The children of Nazareno
MANILA, Philippines - Amid the chaos of the passing devotees near Quezon bridge, a young boy screams through his young lungs: “Towel po oh! Bili na po kayo! Mura dito!” (We sell Nazareno towels cheaper here! Buy here!)
Meet 11-year-old Alvie Alvarez, who sells towels and wrist bands marked with the face of the Black Nazarene on the streets of Quiapo. “I went with my godfather since I didn’t have class. We earn much from this event so I want to help out,” Alvie said in Filipino.
His uncle, 25-year-old Joey Alvarez, has been selling Nazareno merchandises every year for the past 10 years. “I don’t really sell here in Quiapo. I only come here every Nazareno. I want Alvie to learn the ropes while he’s young,” Joey said.
Joey and his nephew, however, are not devotees of the Feast of the Black Nazarene - the biggest religious gathering in the country. They go to Quiapo just to earn money.
“We believe in God. We’re not just devotees of the Black Nazarene,” Joey added.
Selling merchandises in this year’s feast is proving to be difficult. There are thousands of other street vendors selling the same Nazareno merchandise. Joey and Alvie haven’t hit their quota yet.
“It was really difficult this morning because of the rain. I hope we get to sell more so I’ll have more money to take home to my parents,” Alvie said.
No place for children
Authorities have repeatedly asked devotees and vendors not to bring their children to the festivities.
Yearly, millions of people flock Manila to attend the “Traslacion’ or the transfer of the Black Nazarene, a 17th-century mulatto image of Jesus Christ believed to cause miracles. Hundreds get hurt and worse, even die from the festivities.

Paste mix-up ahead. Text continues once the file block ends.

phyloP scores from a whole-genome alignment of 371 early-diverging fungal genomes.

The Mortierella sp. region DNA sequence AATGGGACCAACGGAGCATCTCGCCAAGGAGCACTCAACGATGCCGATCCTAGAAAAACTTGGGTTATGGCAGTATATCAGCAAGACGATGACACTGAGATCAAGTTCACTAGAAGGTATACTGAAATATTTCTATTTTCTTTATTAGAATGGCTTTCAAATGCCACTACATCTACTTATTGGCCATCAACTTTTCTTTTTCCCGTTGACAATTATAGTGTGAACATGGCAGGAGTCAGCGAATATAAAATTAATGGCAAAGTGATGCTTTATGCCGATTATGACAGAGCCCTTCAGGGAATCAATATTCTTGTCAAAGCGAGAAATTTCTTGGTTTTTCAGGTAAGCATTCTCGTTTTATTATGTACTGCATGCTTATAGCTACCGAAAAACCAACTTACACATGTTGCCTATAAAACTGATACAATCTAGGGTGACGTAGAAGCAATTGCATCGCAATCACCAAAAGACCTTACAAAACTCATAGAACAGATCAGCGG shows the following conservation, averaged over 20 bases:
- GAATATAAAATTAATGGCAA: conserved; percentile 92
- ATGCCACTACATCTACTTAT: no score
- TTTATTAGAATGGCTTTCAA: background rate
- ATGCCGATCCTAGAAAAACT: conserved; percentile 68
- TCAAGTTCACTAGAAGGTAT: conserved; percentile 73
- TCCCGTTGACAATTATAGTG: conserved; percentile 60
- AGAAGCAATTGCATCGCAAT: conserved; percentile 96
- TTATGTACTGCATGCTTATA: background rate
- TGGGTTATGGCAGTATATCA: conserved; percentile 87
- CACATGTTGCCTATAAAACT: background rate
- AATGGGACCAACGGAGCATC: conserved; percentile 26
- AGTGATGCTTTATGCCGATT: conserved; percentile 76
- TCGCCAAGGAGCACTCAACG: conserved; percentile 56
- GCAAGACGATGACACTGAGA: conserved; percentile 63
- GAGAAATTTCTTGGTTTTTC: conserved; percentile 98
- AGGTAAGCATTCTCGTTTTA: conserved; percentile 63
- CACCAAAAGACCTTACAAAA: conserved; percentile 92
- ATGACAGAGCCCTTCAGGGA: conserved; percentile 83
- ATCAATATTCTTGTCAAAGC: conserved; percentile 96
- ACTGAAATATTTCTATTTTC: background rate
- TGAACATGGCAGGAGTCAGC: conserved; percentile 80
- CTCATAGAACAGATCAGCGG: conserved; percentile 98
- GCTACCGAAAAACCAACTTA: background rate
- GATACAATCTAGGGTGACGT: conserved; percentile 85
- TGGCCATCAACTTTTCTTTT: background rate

This 2015, local officials confirmed that one devotee died and more than 400 people suffered minor injuries during the procession.
But devotees didn’t heed the government’s warnings. Parents still brought their children and infants to Quiapo to join the celebration of the Black Nazarene.
‘It’s for the children’
Daisy Cruz also sells Nazareno merchandises in Plaza Miranda. With her is her 2-year-old boy who has only recently learned to walk. Unlike Joey, she is a devout follower of the Black Nazarene.
“He is our saint here in Quiapo. We pray and believe in his power,” said the 27-year-old mother.
Daisy said she looks forward to the feast every year as she receives both spiritual and financial blessings. “Our sales really increase every year. We are able to sell more products and also fulfil our devotion to the Black Nazarene,” she added.
Despite the danger of being crushed by the crowd, Daisy said she brought her son because she wants him to be a follower of the icon.
“My devotion to the Black Nazarene and my business here in Quiapo is for my son. I want him to know that the Black Nazarene will always guide him in any difficulty,” she said.
She added: “It’s better for him to see how hard life is even if he can’t understand it yet. It’s a risk bringing him here but he's a child of the Black Nazarene so I know God will see us through."
As of posting, the Black Nazarene was still on its way to Quiapo Church, the icon’s home. Authorities expect the Nazarene’s arrival at around 5 am Saturday, January 10. - Rappler.com